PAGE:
Gina Conroy is founder of Writer...Interrupted and is still learning how to balance a career with raising a family. Represented by Chip MacGregor, she writes fun, quirky mysteries full of depth. Her first book Cherry Blossom Capers, released from Barbour Publishing in January 2012 and her newest mystery, Digging Up Death  is available now.

Sunday, December 30, 2012

Considering Time - M. Laycock

"Did having cancer alter your perspective on time?" My friend waited while I thought about her question. "I'm sure it has," I finally responded, "but I'm not quite sure how." As I thought about it, I was surprised to realize that I no longer look at time as rushing by. I no longer get a panicky feeling when I think of all the things I want to accomplish in my day, my week, my life. I am much more inclined to take the time to stop and consciously make myself aware of what's happening around me. 

That surprised me. I would have thought I'd feel more pressure, knowing that life is short and can end at any time. (waking up on a respirator in ICU makes you keenly aware of that fact). But, since having cancer, I'm not so focused on the urgency to do as the desire to be. I stepped out onto a windy winter street this morning and delighted in the falling snow and stood for a moment to watch the swirl of brown leaves kissing the gleaming windows of tall buildings. The urgency to get my Christmas shopping done fell away and time seemed to settle as softly as the falling snow. 

It's easy to get caught up in the "tyranny of the urgent," especially as we creep closer to the age when death is peeping around the corner. It's easy to get that panicky feeling in our stomachs as we approach the end of the year and know it's time to make plans for another. But it's also easy, I've discovered, to "be still and know" that He is God and that with His hand in ours fear and even the pounding pulse of time, melts away.
My husband is known for quoting John Piper who said that at the root of all sin is unbelief. I realized as I stood on that street the other day that my panicky feelings were just that, lack of faith in God. Knowing that I was seconds away from meeting Him face to face has restored that faith, given me peace, and yes, changed my perspective on time.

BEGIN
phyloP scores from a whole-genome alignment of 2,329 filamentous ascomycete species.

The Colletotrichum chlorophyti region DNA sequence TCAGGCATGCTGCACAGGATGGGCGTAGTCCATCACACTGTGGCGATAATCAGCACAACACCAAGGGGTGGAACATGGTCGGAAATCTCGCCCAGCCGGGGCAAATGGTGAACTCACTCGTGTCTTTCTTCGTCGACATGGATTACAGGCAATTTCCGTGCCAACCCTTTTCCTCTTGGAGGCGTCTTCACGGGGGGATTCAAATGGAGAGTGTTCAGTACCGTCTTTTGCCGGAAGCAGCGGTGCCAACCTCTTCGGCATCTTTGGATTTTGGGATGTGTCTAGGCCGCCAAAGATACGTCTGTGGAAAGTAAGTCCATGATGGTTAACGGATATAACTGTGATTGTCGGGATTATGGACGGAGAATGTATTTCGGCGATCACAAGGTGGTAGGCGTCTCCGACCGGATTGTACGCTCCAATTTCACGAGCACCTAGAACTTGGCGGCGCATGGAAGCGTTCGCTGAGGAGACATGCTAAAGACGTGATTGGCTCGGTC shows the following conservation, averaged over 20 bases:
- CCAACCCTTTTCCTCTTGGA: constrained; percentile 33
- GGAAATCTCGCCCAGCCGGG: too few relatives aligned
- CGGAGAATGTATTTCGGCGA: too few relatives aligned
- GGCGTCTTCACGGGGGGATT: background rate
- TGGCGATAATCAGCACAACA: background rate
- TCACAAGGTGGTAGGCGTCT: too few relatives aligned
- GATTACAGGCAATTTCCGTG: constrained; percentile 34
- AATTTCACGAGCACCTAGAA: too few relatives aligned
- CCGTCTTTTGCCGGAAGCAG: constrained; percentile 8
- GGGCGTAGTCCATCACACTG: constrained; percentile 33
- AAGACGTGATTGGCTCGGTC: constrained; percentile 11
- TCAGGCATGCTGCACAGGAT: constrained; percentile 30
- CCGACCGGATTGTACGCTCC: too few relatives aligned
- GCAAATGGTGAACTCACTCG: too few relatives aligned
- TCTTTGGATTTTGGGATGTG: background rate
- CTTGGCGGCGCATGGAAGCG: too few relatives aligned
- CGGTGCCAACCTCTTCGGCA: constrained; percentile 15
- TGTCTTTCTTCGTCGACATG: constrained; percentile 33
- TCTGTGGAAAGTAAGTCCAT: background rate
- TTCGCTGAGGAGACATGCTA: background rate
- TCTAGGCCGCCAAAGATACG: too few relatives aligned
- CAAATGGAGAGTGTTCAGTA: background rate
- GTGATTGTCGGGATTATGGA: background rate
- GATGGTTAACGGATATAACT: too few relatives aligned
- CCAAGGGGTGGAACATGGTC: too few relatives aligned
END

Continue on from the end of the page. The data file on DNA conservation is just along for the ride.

Time is no longer a task-master but simply the measure of the journey we are all taking, one that will lead to that face to face meeting with our Heavenly Father. I know I won't escape it and neither will you. I look forward to it, knowing it is not an end but a new beginning.
I will still sit down in early 2013 to make my list of writing goals and challenges for the New Year, but this time it will be with a smile on my face, not a frown, knowing that time may stop at any moment and that new beginning will be a shining reality.
Marcia's books are available on her website and online at Amazon, Barnes and Noble etc.

Friday, December 28, 2012

Publishing Options—What Kind of Publisher is Right for You?

Today’s marketplace has turned the publishing world into a new version of the Wild West. In some ways that’s good. But in other ways . . . well, not so good. For those wanting to publish book-length manuscripts things are especially rough. And the main reason is, even if the terms haven’t changed, some of the definitions have.

In this post I’m going to give you an up-to-date review of all your current options—from traditional print publishing to online to self-publishing. So it’s easier to understand, I’m breaking down the comparisons into several categories:
  • Author Investment
  • Author Advance
  • Royalties
  • Rights (who owns the work in question)

Traditional Publishers, (including print and eBook)—This option has always set the standard within the industry. There are many reasons for this, but the biggest is the fact that someone else judges your work to be so good they are willing to back the idea with money.

Author Investment – None. The publisher pays all the costs of publishing, warehousing and distributing the book. Generally print runs will be around 1500 or more. The books are warehoused in the publisher’s space.

Author Advance – Varies by publishing house. In addition to paying for the book to be published, the author is given an advance. This can vary in when the author receives it and how big it is. It’s called an advance because the author must earn it back in royalties before they receive additional money from royalties.

Royalties – This is the percentage of the purchase price given to the author. It also varies from house to house, but generally ranges between eight and fifteen percent of net for print and twenty-five to fifty percent on eBooks.